Of all the posts I wrote about John Carpenter, the one for The Thing was, without question, the most difficult to hash out. It’s easy to tackle what doesn’t work about a terrible movie, and not much more difficult to pinpoint what works about an ordinary great movie. The Thing, however, is anything but an ordinary great film. It’s a masterpiece of extraordinary complexity. It operates on numerous levels while violating simple by-the-book screenwriting rules. (Character backgrounds? We’ll have none of that at Outpost 31!) Why does it work so well? Why does it continue to work so well? Grappling with these questions is part of why The Thing is such genius, but also why straightforward analysis of it is a pain. The movie is like the Thing itself, inhabiting different forms, hiding in plain sight, shocking when needed, and gone a moment later leaving only lingering amazement.
But, to state the most obvious: The effects are world-class, the actors all bring their A+ game, the suspense sequences are among the greatest ever staged (the blood test!), the atmosphere of doom is horror movie perfection … and I have a ton more to blabber about, but I’d end up writing a new essay by accident and it wouldn’t be too coherent. The Thing is a masterwork, and if you’ve seen it you already know that.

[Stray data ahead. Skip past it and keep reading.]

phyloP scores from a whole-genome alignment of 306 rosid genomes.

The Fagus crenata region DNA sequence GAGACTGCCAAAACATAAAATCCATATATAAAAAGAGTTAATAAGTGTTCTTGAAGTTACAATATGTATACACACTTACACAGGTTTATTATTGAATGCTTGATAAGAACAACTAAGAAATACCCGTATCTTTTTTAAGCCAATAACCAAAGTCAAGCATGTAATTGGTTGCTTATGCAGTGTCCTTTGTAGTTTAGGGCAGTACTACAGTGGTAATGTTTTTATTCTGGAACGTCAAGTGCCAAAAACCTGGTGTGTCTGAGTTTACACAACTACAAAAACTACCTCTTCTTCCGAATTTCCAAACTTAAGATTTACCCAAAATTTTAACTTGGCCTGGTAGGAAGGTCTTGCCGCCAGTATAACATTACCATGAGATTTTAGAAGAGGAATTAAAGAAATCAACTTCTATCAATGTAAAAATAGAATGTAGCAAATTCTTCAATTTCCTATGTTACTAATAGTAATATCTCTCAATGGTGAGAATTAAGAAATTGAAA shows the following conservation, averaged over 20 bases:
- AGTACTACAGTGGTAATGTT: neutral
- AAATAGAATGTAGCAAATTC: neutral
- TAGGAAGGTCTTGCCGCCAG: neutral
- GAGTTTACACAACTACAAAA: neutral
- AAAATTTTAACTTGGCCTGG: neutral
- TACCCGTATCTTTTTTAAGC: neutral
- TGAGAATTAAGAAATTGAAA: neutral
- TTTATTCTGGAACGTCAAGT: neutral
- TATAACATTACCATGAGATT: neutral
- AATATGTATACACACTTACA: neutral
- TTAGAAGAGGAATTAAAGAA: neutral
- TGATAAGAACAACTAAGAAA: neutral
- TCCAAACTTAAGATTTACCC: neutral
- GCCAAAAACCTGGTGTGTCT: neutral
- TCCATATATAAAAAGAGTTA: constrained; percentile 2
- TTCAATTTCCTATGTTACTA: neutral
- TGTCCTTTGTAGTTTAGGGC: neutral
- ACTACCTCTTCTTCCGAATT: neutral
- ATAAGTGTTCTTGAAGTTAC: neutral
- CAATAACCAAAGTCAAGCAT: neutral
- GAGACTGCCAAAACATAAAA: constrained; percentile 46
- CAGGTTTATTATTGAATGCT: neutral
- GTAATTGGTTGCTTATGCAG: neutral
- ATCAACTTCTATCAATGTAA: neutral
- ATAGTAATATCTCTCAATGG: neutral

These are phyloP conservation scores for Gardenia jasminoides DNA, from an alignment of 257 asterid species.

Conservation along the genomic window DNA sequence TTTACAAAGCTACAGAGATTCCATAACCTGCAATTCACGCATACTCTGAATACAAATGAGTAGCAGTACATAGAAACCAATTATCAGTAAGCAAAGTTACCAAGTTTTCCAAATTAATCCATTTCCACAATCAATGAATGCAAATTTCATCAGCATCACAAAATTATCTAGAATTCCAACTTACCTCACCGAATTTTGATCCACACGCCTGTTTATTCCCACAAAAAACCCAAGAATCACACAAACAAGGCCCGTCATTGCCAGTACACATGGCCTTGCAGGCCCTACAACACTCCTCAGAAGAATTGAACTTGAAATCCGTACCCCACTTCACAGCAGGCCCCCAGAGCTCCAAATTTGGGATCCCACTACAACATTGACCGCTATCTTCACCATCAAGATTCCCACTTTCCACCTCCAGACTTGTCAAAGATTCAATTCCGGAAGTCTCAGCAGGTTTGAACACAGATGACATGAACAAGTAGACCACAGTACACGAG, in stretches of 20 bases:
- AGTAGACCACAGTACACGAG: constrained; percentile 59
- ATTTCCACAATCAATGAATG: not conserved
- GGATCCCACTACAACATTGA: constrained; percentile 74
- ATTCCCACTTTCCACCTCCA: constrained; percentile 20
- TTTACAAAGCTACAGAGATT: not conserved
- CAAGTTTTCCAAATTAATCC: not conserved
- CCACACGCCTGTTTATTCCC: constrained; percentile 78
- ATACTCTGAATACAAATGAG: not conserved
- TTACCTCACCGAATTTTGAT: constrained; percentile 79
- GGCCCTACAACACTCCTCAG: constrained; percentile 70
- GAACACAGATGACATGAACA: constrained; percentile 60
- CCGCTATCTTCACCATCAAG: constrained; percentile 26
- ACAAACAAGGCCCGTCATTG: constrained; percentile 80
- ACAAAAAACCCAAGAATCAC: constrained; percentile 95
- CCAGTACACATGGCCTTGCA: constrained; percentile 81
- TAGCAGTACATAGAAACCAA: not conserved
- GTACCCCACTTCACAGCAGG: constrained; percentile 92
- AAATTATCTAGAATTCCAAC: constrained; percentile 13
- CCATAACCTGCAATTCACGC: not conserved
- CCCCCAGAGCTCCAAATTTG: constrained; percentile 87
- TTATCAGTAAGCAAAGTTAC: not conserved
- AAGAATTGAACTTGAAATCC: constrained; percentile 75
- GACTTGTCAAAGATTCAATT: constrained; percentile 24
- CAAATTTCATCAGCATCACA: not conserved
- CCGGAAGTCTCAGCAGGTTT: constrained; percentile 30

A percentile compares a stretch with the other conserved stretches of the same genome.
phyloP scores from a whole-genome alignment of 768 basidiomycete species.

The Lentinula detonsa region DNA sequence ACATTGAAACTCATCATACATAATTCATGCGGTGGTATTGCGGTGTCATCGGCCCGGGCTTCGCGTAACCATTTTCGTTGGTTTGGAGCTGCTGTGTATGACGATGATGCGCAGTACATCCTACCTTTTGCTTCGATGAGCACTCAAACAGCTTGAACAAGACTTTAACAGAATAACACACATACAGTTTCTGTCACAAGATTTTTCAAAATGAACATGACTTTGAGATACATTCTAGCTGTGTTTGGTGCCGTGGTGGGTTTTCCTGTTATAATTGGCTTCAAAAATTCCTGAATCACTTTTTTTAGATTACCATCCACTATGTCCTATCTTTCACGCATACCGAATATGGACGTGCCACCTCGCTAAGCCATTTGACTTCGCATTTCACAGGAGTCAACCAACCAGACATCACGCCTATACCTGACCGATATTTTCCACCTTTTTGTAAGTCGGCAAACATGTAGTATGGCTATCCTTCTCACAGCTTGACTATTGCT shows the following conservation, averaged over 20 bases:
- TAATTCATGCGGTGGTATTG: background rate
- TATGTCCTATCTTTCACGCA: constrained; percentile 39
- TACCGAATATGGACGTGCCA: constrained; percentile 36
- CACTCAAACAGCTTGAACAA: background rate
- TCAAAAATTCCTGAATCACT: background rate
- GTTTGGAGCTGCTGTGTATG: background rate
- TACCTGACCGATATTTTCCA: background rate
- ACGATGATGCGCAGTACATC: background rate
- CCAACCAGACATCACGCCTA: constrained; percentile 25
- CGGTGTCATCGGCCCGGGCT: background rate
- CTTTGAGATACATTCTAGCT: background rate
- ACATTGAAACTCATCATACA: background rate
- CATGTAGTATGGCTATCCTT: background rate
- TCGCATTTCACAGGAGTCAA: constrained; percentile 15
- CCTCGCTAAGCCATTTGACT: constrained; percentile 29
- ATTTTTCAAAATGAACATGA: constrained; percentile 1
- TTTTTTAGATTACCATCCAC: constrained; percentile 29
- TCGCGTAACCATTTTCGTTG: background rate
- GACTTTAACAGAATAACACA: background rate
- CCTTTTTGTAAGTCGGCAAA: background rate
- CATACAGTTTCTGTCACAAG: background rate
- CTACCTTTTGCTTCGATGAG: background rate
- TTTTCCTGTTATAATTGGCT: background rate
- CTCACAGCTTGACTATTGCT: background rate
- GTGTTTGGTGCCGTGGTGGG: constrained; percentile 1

The Chronological “Complete Carpenter” Articles
- Dark Star
- Assault on Precinct 13
- The Fog
- Escape From New York
- The Thing
- Big Trouble in Little China
- Prince of Darkness
- They Live
- Memoirs of an Invisible Man
- In the Mouth of Madness
- Village of the Damned
- Escape From L.A.
- Ghosts of Mars
- The Ward
Ryan Harvey (RyanHarveyAuthor.com) is one of the original bloggers for Black Gate and has written for the site for over a decade. He received the Writers of the Future Award for his short story “An Acolyte of Black Spires.” His stories “The Sorrowless Thief” and “Stand at Dubun-Geb” are available in Black Gate online fiction. A further Ahn-Tarqa adventure, “Farewell to Tyrn”, is available as an e-book. Ryan lives in Costa Mesa, California. Occasionally, people ask him to talk about Edgar Rice Burroughs or Godzilla.